I don't often do political humor here, but I've been dying for an opportunity to work this guy into a joke for a long time. I've been watching these odd Binder & Binder ads and wondering if Charles Binder really wears those stupid hats around the office, or if he just busts them out for commercials. Anyway, binders full of women, lulz.
Just when you thought you'd seen the last (well, only) gallery of posters from the Works Progress Administration, BAM! Here comes another one, only four years later. According to Wikipedia, the WPA was the largest and most ambitious of President Franklin D. Roosevelt's New Deal agencies, employing millions of workers to carry out public works projects. Agency workers constructed public buildings and roads, and operated large arts, drama, media, and literacy projects. Nearly every community in the United States had a park, bridge or school constructed by the agency, which especially benefited rural and Western areas. The budget at the outset of the WPA in 1935 was $1.4 billion a year (about 6.7 percent of the 1935 GDP), and in total it spent $13.4 billion. That's all well and g...
Here’s a fresh batch of some quality interweb finds I’ve come across over the last 7 days or so: You've read endless commentary on the Miami University football booster scandal involving Nevin Shapiro, why not read the original investigation by Charles Robinson? (Yahoo! Sports) A very cool photo gallery by Natsumi Hayashi, the "levitating girl" from Tokyo (Geekologie) Will Google+ be able to unseat Flickr as the premiere destination for photographers on the web? (TechCrunch) A fascinating gallery of photographs taken by the East German Stasi (secret police) during the Cold War era. (Conscientious Extended) You'd swear this article on the role of police patrols and the impact of broken windows in a neighborhood wasn't written almost 30 years ago, it's so relevant (The Atlan
As football fans across the country sweat out the days leading up to the March 3 expiration of the Collective Bargaining Agreement (CBA) between the NFL and the NFL Players Association, it's worth pointing out that work stoppages are nothing new for the league. In fact they've occurred multiple times in its long history. Here's a brief primer on the history of National Football League work stoppages. 1960s — Players weak, owners strong Although the NFL/AFL merger was fait accompli by 1968, the players in the two leagues continued to be represented by separate associations. This left the NFLPA in a position of weakness when presenting demands related to pensions and paychecks, among other items, and they voted on July 3, 1968 to strike. In response the league essentially said, "You can't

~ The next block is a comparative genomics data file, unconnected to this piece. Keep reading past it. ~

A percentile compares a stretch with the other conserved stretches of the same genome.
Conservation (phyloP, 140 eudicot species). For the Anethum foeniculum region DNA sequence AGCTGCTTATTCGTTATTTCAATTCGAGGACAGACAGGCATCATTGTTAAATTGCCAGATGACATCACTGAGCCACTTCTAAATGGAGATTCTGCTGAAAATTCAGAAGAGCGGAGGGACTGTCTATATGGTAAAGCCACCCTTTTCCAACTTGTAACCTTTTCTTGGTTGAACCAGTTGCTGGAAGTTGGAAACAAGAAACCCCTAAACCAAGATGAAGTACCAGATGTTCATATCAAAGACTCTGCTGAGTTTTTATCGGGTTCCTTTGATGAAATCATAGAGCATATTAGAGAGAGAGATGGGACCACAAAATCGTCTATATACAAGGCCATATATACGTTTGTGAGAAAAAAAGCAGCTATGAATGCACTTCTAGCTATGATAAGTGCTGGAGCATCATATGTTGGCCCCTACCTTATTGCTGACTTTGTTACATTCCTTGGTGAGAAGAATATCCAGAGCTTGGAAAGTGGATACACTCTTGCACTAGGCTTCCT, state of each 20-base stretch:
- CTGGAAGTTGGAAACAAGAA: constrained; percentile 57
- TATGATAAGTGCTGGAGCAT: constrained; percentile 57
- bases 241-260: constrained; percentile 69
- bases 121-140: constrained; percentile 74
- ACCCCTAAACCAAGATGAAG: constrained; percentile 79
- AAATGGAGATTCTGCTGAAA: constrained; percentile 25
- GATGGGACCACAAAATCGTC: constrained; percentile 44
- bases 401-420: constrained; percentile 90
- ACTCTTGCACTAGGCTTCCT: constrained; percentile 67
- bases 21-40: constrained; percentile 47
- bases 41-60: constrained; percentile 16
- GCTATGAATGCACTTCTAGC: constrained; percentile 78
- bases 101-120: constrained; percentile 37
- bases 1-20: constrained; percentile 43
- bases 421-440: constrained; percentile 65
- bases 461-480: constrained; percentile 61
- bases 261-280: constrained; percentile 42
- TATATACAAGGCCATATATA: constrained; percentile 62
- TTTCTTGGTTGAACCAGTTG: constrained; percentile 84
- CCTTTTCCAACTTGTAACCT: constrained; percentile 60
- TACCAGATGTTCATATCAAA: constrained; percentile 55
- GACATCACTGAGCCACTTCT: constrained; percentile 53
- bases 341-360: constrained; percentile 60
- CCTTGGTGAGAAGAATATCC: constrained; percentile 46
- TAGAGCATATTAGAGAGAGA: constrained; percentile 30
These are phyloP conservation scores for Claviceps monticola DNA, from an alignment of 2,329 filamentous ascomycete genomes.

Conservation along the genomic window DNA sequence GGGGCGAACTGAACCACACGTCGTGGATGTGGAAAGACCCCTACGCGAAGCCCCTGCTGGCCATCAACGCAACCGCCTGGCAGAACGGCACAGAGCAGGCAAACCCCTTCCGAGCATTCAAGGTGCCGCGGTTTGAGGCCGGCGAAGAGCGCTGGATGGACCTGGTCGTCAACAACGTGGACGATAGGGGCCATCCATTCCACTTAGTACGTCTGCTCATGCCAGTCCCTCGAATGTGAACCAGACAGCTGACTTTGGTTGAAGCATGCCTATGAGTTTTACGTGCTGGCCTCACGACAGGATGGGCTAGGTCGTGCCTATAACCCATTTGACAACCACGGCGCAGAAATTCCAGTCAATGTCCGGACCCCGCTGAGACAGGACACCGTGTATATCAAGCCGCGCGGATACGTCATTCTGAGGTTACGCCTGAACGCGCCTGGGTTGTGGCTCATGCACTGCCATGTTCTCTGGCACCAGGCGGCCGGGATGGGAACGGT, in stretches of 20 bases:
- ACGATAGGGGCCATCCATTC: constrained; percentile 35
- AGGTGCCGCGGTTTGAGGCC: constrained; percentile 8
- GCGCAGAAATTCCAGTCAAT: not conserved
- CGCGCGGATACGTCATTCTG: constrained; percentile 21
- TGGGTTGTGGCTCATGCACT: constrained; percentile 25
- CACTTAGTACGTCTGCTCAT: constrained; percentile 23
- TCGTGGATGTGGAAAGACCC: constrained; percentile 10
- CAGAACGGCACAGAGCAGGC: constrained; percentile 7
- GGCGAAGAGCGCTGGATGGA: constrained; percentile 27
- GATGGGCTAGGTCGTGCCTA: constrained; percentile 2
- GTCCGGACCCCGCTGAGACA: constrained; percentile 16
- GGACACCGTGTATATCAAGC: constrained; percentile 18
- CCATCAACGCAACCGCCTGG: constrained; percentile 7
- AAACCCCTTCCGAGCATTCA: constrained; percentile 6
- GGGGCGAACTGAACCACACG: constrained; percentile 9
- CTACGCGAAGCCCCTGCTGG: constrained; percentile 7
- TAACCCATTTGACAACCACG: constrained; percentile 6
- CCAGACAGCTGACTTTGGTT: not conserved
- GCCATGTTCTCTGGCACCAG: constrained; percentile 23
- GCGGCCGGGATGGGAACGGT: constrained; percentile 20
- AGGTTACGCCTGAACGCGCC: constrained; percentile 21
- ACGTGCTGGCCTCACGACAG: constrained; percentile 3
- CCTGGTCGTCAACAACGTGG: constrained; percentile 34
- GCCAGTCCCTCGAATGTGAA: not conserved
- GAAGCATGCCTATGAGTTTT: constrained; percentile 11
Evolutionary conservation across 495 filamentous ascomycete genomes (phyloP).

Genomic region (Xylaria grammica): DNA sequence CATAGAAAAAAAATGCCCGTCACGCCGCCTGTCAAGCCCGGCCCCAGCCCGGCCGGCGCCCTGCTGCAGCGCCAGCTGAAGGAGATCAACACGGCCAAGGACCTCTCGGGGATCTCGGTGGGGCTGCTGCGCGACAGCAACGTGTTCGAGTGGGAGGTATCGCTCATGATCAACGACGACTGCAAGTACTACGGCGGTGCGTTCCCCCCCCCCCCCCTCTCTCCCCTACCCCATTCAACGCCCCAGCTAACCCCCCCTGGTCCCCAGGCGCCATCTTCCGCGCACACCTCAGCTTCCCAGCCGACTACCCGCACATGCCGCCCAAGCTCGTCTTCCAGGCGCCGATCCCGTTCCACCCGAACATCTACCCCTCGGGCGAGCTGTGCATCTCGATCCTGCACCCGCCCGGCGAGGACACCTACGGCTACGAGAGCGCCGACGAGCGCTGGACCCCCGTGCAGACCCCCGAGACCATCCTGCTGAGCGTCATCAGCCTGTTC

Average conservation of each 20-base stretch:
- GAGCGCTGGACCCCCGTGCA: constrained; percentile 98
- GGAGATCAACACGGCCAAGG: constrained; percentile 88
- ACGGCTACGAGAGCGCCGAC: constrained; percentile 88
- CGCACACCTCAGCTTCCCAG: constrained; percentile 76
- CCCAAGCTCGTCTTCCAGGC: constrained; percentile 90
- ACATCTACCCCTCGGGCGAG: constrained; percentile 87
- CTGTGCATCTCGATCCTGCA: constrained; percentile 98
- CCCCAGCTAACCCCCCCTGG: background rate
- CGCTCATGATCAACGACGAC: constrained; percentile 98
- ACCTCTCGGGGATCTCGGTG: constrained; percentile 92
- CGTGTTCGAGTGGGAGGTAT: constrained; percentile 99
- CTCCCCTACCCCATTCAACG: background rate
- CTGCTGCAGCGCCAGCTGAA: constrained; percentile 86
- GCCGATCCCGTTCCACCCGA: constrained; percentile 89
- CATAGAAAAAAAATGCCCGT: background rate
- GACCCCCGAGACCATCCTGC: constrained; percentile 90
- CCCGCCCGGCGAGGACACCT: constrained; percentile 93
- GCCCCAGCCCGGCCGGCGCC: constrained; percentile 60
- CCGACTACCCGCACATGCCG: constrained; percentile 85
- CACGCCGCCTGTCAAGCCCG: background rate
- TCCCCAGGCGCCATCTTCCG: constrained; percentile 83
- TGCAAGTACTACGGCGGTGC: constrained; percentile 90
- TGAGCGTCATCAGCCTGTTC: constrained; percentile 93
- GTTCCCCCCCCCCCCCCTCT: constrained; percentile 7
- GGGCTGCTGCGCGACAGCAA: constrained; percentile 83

*February 23, 1927: The Federal Radio Commission (precursor to today's FCC) is created with the passage of the Radio Act of 1927. President Calvin Coolidge urges the Commission to execute their duties with "all urgent haste", as Howard Stern's first show is only 50 years away. *February 25, 1964: A 22-year-old Olympic champion upstart by the name of Cassius Clay defeats heavyweight boxing champion Sonny Liston by TKO. Clay changed his name to Muhammad Ali a week later, but I don't care. His momma name him Clay, I'm gonna call him Clay. *February 24, 1988: With their 8-0 verdict in Hustler Magazine, Inc. v. Falwell, the United States Supreme Court rules that public figures cannot sue for being made the subject of satire. The decision clears the final obstacle in the path of Larry
It looks like fans of To Catch a Predator (aka The Chris Hansen Sweet Tea 'n' Tasers Revue) might have to stick to watching reruns on MSNBC, thanks in part to the recent settlement of a $105-million dollar lawsuit brought against NBC Universal by the sister of man who committed suicide (off camera) during the filming of a segment in November 2006. While no official announcement concerning the show's future has been made, if I were a betting man I'd say the ride's over. Between the lawsuit, the loss of ad revenue, and increasing scrutiny over the show's methods, it doesn't seem like NBC will feel it's worth the ratings boost anymore. I'm on record as being a fan of the show, but even I have to admit that the details of the Louis Conradt case are disturbing to say the least. The
District Judge Robert Patterson Jr., who admitted (without embarrassment, presumably) that he found the "magical world" of the Harry Potter book series "hard to follow, filled with strange names and words that would be gibberish in any other context." (Judge Patterson, by the way, presided over the recently concluded copyright trial involving J.K. Rowling and RDR Books, would-be publishers of the Harry Potter Lexicon.) Now this is a first - an adult actually claiming that Harry Potter is too confusing. And not just any adult, but one who presumably graduated from law school at some point and is capable of reading and comprehending rather complex legal briefs and literature. And a quick check reveals that, indeed, the Hon. Judge Patterson graduated from Harvard and Columbia Law. Of cours...